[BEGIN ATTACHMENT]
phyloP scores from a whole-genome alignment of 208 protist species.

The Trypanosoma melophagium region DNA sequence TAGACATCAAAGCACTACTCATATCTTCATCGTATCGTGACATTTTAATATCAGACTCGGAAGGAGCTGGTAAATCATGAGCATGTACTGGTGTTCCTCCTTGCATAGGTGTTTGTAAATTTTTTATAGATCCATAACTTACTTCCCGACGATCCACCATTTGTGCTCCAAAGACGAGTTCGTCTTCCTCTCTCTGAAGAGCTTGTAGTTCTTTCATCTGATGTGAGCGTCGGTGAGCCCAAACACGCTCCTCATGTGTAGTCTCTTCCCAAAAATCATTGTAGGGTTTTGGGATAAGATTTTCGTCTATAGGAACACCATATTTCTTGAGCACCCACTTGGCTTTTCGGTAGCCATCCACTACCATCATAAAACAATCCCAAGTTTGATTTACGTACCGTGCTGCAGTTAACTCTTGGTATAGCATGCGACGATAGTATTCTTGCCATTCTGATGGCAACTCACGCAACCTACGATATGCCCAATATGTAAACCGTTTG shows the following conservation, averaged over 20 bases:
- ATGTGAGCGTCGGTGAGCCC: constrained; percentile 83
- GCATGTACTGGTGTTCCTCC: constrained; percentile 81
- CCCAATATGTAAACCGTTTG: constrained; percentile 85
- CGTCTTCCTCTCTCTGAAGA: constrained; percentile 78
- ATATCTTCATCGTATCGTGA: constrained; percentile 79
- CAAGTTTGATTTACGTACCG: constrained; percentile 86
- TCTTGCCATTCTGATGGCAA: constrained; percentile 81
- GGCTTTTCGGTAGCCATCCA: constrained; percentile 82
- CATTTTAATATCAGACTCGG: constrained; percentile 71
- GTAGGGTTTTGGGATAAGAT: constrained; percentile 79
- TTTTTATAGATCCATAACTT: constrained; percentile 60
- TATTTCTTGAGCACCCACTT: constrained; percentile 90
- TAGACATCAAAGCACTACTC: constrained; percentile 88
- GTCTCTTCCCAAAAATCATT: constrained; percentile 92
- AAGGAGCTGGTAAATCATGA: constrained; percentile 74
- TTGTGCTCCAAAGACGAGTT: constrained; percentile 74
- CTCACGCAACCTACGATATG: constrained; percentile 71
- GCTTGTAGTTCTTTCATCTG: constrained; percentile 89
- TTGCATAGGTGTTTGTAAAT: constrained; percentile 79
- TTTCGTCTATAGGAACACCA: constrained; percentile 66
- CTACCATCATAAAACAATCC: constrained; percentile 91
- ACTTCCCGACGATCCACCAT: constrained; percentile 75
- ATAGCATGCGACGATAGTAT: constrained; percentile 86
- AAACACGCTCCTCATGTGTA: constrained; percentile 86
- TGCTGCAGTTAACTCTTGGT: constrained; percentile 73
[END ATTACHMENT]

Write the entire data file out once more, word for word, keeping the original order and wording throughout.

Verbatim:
phyloP scores from a whole-genome alignment of 208 protist species.

The Trypanosoma melophagium region DNA sequence TAGACATCAAAGCACTACTCATATCTTCATCGTATCGTGACATTTTAATATCAGACTCGGAAGGAGCTGGTAAATCATGAGCATGTACTGGTGTTCCTCCTTGCATAGGTGTTTGTAAATTTTTTATAGATCCATAACTTACTTCCCGACGATCCACCATTTGTGCTCCAAAGACGAGTTCGTCTTCCTCTCTCTGAAGAGCTTGTAGTTCTTTCATCTGATGTGAGCGTCGGTGAGCCCAAACACGCTCCTCATGTGTAGTCTCTTCCCAAAAATCATTGTAGGGTTTTGGGATAAGATTTTCGTCTATAGGAACACCATATTTCTTGAGCACCCACTTGGCTTTTCGGTAGCCATCCACTACCATCATAAAACAATCCCAAGTTTGATTTACGTACCGTGCTGCAGTTAACTCTTGGTATAGCATGCGACGATAGTATTCTTGCCATTCTGATGGCAACTCACGCAACCTACGATATGCCCAATATGTAAACCGTTTG shows the following conservation, averaged over 20 bases:
- ATGTGAGCGTCGGTGAGCCC: constrained; percentile 83
- GCATGTACTGGTGTTCCTCC: constrained; percentile 81
- CCCAATATGTAAACCGTTTG: constrained; percentile 85
- CGTCTTCCTCTCTCTGAAGA: constrained; percentile 78
- ATATCTTCATCGTATCGTGA: constrained; percentile 79
- CAAGTTTGATTTACGTACCG: constrained; percentile 86
- TCTTGCCATTCTGATGGCAA: constrained; percentile 81
- GGCTTTTCGGTAGCCATCCA: constrained; percentile 82
- CATTTTAATATCAGACTCGG: constrained; percentile 71
- GTAGGGTTTTGGGATAAGAT: constrained; percentile 79
- TTTTTATAGATCCATAACTT: constrained; percentile 60
- TATTTCTTGAGCACCCACTT: constrained; percentile 90
- TAGACATCAAAGCACTACTC: constrained; percentile 88
- GTCTCTTCCCAAAAATCATT: constrained; percentile 92
- AAGGAGCTGGTAAATCATGA: constrained; percentile 74
- TTGTGCTCCAAAGACGAGTT: constrained; percentile 74
- CTCACGCAACCTACGATATG: constrained; percentile 71
- GCTTGTAGTTCTTTCATCTG: constrained; percentile 89
- TTGCATAGGTGTTTGTAAAT: constrained; percentile 79
- TTTCGTCTATAGGAACACCA: constrained; percentile 66
- CTACCATCATAAAACAATCC: constrained; percentile 91
- ACTTCCCGACGATCCACCAT: constrained; percentile 75
- ATAGCATGCGACGATAGTAT: constrained; percentile 86
- AAACACGCTCCTCATGTGTA: constrained; percentile 86
- TGCTGCAGTTAACTCTTGGT: constrained; percentile 73